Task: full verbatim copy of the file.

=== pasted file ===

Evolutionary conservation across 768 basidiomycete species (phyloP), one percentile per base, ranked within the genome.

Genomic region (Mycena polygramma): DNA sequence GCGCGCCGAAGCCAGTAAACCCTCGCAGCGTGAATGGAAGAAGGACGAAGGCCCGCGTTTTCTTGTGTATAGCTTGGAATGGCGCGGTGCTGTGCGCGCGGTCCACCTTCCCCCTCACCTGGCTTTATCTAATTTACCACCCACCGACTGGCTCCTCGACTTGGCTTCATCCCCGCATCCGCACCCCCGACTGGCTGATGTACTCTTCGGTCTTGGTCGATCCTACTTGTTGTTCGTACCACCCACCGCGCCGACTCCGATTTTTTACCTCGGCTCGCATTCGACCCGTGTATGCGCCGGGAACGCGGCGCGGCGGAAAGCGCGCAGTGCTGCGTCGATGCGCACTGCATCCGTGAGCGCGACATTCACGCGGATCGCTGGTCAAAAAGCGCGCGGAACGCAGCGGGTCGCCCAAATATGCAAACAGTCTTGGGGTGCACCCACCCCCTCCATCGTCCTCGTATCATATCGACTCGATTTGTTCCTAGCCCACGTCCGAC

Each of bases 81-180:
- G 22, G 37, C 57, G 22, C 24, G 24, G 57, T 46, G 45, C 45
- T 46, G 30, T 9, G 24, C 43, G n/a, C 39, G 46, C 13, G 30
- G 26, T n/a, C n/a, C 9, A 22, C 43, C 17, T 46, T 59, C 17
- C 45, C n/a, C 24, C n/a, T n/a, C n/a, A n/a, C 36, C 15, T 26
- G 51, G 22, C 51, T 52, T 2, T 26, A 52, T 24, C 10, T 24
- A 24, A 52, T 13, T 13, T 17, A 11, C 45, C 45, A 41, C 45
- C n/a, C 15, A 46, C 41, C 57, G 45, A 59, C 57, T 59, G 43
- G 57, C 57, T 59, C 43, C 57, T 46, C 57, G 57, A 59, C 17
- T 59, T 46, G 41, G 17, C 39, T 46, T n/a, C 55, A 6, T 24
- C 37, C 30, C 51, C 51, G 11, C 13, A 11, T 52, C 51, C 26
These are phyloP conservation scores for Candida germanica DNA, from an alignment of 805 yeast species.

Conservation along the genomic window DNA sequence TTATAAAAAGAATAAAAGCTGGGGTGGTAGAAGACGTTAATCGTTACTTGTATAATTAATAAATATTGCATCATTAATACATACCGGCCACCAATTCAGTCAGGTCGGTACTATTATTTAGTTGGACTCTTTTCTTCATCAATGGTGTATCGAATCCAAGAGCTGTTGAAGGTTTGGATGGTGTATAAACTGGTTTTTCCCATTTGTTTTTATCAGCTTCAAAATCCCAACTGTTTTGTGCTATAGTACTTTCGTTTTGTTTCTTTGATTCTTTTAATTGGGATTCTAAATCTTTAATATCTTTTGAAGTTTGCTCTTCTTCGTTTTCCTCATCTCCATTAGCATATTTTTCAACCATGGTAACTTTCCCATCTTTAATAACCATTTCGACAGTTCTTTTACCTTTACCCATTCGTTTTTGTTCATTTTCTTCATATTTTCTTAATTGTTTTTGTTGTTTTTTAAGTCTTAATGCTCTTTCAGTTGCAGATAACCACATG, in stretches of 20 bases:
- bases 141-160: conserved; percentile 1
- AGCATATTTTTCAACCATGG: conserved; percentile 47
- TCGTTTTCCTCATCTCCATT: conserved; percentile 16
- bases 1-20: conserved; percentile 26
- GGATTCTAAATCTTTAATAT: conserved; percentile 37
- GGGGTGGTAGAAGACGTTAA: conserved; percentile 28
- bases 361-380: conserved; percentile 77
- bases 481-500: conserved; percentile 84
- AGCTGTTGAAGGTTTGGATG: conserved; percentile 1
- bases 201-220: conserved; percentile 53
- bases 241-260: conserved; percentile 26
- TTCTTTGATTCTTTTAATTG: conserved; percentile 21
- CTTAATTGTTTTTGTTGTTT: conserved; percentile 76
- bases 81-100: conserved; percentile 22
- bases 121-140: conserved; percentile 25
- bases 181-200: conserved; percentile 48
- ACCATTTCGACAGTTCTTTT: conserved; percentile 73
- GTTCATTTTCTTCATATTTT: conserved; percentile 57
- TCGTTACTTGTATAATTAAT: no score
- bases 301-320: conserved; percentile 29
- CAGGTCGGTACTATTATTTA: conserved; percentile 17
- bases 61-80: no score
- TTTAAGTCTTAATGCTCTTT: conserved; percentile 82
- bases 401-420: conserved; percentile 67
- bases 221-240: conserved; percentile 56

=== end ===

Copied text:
Evolutionary conservation across 768 basidiomycete species (phyloP), one percentile per base, ranked within the genome.

Genomic region (Mycena polygramma): DNA sequence GCGCGCCGAAGCCAGTAAACCCTCGCAGCGTGAATGGAAGAAGGACGAAGGCCCGCGTTTTCTTGTGTATAGCTTGGAATGGCGCGGTGCTGTGCGCGCGGTCCACCTTCCCCCTCACCTGGCTTTATCTAATTTACCACCCACCGACTGGCTCCTCGACTTGGCTTCATCCCCGCATCCGCACCCCCGACTGGCTGATGTACTCTTCGGTCTTGGTCGATCCTACTTGTTGTTCGTACCACCCACCGCGCCGACTCCGATTTTTTACCTCGGCTCGCATTCGACCCGTGTATGCGCCGGGAACGCGGCGCGGCGGAAAGCGCGCAGTGCTGCGTCGATGCGCACTGCATCCGTGAGCGCGACATTCACGCGGATCGCTGGTCAAAAAGCGCGCGGAACGCAGCGGGTCGCCCAAATATGCAAACAGTCTTGGGGTGCACCCACCCCCTCCATCGTCCTCGTATCATATCGACTCGATTTGTTCCTAGCCCACGTCCGAC

Each of bases 81-180:
- G 22, G 37, C 57, G 22, C 24, G 24, G 57, T 46, G 45, C 45
- T 46, G 30, T 9, G 24, C 43, G n/a, C 39, G 46, C 13, G 30
- G 26, T n/a, C n/a, C 9, A 22, C 43, C 17, T 46, T 59, C 17
- C 45, C n/a, C 24, C n/a, T n/a, C n/a, A n/a, C 36, C 15, T 26
- G 51, G 22, C 51, T 52, T 2, T 26, A 52, T 24, C 10, T 24
- A 24, A 52, T 13, T 13, T 17, A 11, C 45, C 45, A 41, C 45
- C n/a, C 15, A 46, C 41, C 57, G 45, A 59, C 57, T 59, G 43
- G 57, C 57, T 59, C 43, C 57, T 46, C 57, G 57, A 59, C 17
- T 59, T 46, G 41, G 17, C 39, T 46, T n/a, C 55, A 6, T 24
- C 37, C 30, C 51, C 51, G 11, C 13, A 11, T 52, C 51, C 26
These are phyloP conservation scores for Candida germanica DNA, from an alignment of 805 yeast species.

Conservation along the genomic window DNA sequence TTATAAAAAGAATAAAAGCTGGGGTGGTAGAAGACGTTAATCGTTACTTGTATAATTAATAAATATTGCATCATTAATACATACCGGCCACCAATTCAGTCAGGTCGGTACTATTATTTAGTTGGACTCTTTTCTTCATCAATGGTGTATCGAATCCAAGAGCTGTTGAAGGTTTGGATGGTGTATAAACTGGTTTTTCCCATTTGTTTTTATCAGCTTCAAAATCCCAACTGTTTTGTGCTATAGTACTTTCGTTTTGTTTCTTTGATTCTTTTAATTGGGATTCTAAATCTTTAATATCTTTTGAAGTTTGCTCTTCTTCGTTTTCCTCATCTCCATTAGCATATTTTTCAACCATGGTAACTTTCCCATCTTTAATAACCATTTCGACAGTTCTTTTACCTTTACCCATTCGTTTTTGTTCATTTTCTTCATATTTTCTTAATTGTTTTTGTTGTTTTTTAAGTCTTAATGCTCTTTCAGTTGCAGATAACCACATG, in stretches of 20 bases:
- bases 141-160: conserved; percentile 1
- AGCATATTTTTCAACCATGG: conserved; percentile 47
- TCGTTTTCCTCATCTCCATT: conserved; percentile 16
- bases 1-20: conserved; percentile 26
- GGATTCTAAATCTTTAATAT: conserved; percentile 37
- GGGGTGGTAGAAGACGTTAA: conserved; percentile 28
- bases 361-380: conserved; percentile 77
- bases 481-500: conserved; percentile 84
- AGCTGTTGAAGGTTTGGATG: conserved; percentile 1
- bases 201-220: conserved; percentile 53
- bases 241-260: conserved; percentile 26
- TTCTTTGATTCTTTTAATTG: conserved; percentile 21
- CTTAATTGTTTTTGTTGTTT: conserved; percentile 76
- bases 81-100: conserved; percentile 22
- bases 121-140: conserved; percentile 25
- bases 181-200: conserved; percentile 48
- ACCATTTCGACAGTTCTTTT: conserved; percentile 73
- GTTCATTTTCTTCATATTTT: conserved; percentile 57
- TCGTTACTTGTATAATTAAT: no score
- bases 301-320: conserved; percentile 29
- CAGGTCGGTACTATTATTTA: conserved; percentile 17
- bases 61-80: no score
- TTTAAGTCTTAATGCTCTTT: conserved; percentile 82
- bases 401-420: conserved; percentile 67
- bases 221-240: conserved; percentile 56